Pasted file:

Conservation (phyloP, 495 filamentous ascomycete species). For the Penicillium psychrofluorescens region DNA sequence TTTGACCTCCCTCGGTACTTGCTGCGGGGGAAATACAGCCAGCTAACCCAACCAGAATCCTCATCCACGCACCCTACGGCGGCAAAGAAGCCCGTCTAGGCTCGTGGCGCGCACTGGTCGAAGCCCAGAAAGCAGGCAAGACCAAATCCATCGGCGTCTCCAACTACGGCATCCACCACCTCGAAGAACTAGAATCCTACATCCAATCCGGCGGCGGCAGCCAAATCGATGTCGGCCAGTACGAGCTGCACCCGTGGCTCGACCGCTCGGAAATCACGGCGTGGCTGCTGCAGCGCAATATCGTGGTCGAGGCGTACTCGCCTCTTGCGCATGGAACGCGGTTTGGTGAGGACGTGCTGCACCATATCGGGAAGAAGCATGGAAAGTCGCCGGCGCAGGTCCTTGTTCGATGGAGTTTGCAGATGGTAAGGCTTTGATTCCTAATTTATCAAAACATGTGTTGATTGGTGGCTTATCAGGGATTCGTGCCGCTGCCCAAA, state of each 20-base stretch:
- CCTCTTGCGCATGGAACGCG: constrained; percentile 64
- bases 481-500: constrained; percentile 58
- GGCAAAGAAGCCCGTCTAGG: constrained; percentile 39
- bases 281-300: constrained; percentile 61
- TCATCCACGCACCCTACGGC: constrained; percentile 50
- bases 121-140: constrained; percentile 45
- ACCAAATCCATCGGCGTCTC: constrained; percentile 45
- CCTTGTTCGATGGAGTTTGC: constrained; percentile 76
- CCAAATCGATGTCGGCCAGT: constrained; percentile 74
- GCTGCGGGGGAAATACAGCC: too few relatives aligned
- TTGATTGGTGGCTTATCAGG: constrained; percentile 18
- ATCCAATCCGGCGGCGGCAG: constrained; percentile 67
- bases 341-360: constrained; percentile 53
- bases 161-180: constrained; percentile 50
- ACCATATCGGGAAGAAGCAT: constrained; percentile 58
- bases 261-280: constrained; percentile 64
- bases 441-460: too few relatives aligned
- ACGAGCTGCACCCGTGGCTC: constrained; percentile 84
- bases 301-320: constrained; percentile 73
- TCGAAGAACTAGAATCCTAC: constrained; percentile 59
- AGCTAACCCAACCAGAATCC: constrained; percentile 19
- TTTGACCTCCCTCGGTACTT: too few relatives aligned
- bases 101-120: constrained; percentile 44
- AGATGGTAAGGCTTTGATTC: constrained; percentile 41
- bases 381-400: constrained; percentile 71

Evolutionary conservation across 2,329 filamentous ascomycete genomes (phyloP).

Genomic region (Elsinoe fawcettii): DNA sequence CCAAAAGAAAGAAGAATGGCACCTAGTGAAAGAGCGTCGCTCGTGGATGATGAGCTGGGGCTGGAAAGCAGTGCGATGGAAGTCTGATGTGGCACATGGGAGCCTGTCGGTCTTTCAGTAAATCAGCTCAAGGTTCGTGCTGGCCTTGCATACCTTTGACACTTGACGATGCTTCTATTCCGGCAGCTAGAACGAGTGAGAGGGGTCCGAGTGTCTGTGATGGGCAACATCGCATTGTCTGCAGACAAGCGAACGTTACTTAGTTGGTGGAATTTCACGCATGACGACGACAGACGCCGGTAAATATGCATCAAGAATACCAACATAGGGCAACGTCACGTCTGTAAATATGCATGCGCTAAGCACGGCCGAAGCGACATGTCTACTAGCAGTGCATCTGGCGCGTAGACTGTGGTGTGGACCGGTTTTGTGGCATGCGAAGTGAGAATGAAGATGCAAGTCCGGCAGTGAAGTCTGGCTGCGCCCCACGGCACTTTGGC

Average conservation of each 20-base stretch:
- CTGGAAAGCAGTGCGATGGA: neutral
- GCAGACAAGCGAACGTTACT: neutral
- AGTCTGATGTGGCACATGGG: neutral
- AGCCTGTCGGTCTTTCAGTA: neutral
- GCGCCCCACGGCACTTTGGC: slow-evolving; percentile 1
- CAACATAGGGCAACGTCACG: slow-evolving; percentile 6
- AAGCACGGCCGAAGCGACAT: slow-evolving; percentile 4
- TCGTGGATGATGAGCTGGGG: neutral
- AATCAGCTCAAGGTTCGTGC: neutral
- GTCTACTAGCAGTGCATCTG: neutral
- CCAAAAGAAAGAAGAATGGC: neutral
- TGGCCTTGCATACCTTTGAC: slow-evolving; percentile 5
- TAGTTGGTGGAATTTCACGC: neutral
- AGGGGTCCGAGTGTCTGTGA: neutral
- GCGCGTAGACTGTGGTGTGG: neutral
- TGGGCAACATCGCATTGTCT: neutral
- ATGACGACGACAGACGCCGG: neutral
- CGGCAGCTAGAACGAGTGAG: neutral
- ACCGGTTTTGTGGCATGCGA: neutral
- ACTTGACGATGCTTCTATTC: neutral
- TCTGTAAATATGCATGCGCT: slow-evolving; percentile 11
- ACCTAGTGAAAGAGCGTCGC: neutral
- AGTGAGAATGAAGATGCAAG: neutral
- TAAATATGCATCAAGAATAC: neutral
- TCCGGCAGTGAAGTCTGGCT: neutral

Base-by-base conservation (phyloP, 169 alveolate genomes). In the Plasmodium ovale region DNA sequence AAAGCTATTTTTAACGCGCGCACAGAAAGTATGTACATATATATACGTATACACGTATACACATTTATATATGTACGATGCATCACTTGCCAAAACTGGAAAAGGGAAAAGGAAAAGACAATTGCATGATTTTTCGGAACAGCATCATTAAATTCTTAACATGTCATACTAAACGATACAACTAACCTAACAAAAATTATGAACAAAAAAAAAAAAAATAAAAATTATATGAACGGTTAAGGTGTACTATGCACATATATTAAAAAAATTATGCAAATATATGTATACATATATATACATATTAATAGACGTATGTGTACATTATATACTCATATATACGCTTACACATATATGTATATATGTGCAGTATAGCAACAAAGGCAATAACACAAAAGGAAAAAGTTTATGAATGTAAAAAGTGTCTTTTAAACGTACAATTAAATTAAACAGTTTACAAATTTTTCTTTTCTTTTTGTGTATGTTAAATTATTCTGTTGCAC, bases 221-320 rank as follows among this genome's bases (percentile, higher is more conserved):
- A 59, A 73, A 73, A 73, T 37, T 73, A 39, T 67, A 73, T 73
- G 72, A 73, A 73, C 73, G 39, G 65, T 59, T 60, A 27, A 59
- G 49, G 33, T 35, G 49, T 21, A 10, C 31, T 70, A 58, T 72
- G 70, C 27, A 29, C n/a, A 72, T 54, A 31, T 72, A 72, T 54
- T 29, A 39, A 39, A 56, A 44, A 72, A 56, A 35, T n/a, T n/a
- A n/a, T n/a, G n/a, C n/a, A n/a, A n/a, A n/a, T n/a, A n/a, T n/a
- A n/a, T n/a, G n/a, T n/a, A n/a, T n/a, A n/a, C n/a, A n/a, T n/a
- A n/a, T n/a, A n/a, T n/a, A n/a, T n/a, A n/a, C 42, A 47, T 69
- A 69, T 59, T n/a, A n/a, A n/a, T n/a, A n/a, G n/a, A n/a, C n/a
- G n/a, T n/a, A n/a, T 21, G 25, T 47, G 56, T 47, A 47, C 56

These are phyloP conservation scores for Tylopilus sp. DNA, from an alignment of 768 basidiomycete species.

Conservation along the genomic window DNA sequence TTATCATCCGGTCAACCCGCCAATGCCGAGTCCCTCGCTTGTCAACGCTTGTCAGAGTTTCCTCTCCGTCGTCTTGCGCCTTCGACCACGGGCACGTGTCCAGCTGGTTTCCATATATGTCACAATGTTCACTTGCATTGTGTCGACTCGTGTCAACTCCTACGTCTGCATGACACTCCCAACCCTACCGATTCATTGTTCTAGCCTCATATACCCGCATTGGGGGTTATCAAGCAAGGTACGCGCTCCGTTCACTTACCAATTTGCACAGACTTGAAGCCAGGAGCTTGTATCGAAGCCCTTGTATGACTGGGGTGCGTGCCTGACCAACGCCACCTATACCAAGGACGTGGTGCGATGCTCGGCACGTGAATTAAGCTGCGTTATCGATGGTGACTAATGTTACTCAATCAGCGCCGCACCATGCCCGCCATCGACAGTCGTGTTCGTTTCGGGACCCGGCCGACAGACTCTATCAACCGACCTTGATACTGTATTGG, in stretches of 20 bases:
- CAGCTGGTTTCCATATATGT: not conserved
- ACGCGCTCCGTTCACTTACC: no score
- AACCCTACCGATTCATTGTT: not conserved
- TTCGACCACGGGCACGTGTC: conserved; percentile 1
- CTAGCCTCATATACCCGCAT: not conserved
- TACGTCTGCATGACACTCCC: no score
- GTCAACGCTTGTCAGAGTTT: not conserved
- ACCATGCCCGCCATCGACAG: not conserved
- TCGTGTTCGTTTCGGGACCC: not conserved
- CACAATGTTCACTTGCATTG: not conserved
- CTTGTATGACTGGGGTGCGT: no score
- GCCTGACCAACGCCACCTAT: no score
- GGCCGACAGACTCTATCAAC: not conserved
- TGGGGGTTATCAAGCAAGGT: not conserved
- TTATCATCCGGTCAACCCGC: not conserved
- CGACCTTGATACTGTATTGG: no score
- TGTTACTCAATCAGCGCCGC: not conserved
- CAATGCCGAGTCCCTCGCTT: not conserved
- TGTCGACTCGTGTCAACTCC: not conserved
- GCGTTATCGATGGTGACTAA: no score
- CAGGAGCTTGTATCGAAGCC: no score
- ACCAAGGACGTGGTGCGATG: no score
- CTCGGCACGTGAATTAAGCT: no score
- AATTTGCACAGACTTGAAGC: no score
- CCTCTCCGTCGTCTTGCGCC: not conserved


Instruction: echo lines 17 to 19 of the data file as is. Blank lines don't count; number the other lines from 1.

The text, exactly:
- bases 261-280: constrained; percentile 64
- bases 441-460: too few relatives aligned
- ACGAGCTGCACCCGTGGCTC: constrained; percentile 84